A Most Embarrassing Quote



            As a prolific author and late-blooming “believer”, the late, great C. S. Lewis wrote volumes of essays and books covering a wide-spectrum of interests.  His many writings have become cherished by people of faith (myself included).  Among his best-sellers are books like Mere Christianity and The Chronicles Of Narnia, recipients of rave reviews from multitudes of readers.  Yet Lewis is not atypical in the sense that he could occasionally disappoint his audience.  Such is the case with one of his more obscure essays, The World's Last Night, a “discussion” of the second coming of Christ.  After an opening comment addressing words spoken by Jesus to first-century Jewish leaders (hereafter you shall see the Son of Man sitting at the right hand of Power, and coming on the clouds of heaven / Mt.26:64), Lewis turns his attention to the Lord's declaration in Mt.24:34 (this generation will not pass away until all these things take place). 


            Regarding this text Lewis alludes to another's comments.  “The apocalyptic beliefs of the first Christians have proven to be false.  It is clear from the New Testament that they all expected the second coming in their own lifetime.  And, worse still, they had a reason, and one which you will find embarrassing.  Their Master had told them so.  He shared, and indeed created, their delusion.  He said in so many words, this generation shall not pass till all these things be done.  And HE WAS WRONG.  He clearly knew no more about the end of the world than anyone else.”  And then Lewis offers his own commentary, “It is certainly the most embarrassing verse in the Bible.”  Perhaps this was Lewis going beyond his field of expertise, but I find his quote to be most embarrassing!!  Such is symptomatic of a blind spot that often prevents even the most highly-learned from grasping the true meaning of the eschatological affirmations of Jesus and His inspired apostles.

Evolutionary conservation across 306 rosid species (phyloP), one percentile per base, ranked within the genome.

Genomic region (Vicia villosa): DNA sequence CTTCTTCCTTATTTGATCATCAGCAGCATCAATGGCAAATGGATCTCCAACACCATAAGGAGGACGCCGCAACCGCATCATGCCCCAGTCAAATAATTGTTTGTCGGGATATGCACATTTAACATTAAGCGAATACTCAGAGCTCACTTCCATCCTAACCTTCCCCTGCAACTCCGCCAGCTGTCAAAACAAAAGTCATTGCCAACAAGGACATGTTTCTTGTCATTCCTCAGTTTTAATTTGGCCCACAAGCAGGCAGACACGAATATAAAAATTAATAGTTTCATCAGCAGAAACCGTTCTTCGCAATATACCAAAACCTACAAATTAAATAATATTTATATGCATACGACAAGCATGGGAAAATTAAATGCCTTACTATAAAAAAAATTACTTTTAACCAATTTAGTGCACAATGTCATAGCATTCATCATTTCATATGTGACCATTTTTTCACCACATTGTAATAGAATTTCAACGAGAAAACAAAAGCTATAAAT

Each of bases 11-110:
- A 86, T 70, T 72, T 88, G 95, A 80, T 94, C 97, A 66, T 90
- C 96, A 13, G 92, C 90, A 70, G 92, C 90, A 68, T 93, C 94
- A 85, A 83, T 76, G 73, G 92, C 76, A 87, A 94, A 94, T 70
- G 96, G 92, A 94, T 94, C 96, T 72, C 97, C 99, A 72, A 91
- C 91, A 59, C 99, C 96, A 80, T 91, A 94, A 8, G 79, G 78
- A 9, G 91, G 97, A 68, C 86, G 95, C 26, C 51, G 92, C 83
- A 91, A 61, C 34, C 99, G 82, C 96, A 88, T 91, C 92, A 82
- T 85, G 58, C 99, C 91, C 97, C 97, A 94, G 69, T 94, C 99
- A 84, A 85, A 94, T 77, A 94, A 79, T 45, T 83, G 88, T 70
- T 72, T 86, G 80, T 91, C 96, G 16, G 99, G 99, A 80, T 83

Lewis missed the import of Jesus' claim because he failed to ascertain that the eschatological teachings of the New Testament were focused on covenantal change.  Jesus prophesied about the time of the end, not the end of time.  The “end” to which Jesus pointed was not the cessation of life on planet earth, but rather the consummation of the Jewish age and the fulfillment of the Old Covenant Law (Heb.8:13), which as the apostle Paul noted had become our tutor to lead us to Christ (Gal.4:24).  Many Bible students (even noteworthy Bible scholars) have failed miserably in making this vital distinction.  Starting with the wrong premise can result in a most embarrassing conclusion.           


            Arrogance can be an insidious germ.  WHAT COULD LEAD A MAN TO SURMISE THAT JESUS WAS WRONG?  If we dare to contemplate such, wouldn't it be wise to first ponder the possibility that we might be wrong?  Furthermore, are we not able to calculate the damage that is done by asserting that Jesus was wrong.  If Jesus was wrong on this crucial matter (eschatology), who's to say that He wasn't wrong on a host of other key doctrines?  The better option, by far:  let us re-think our own preconceived notions so as not to embarrass ourselves!               


                                                                                                             Terry Siverd / Cortland Church of Christ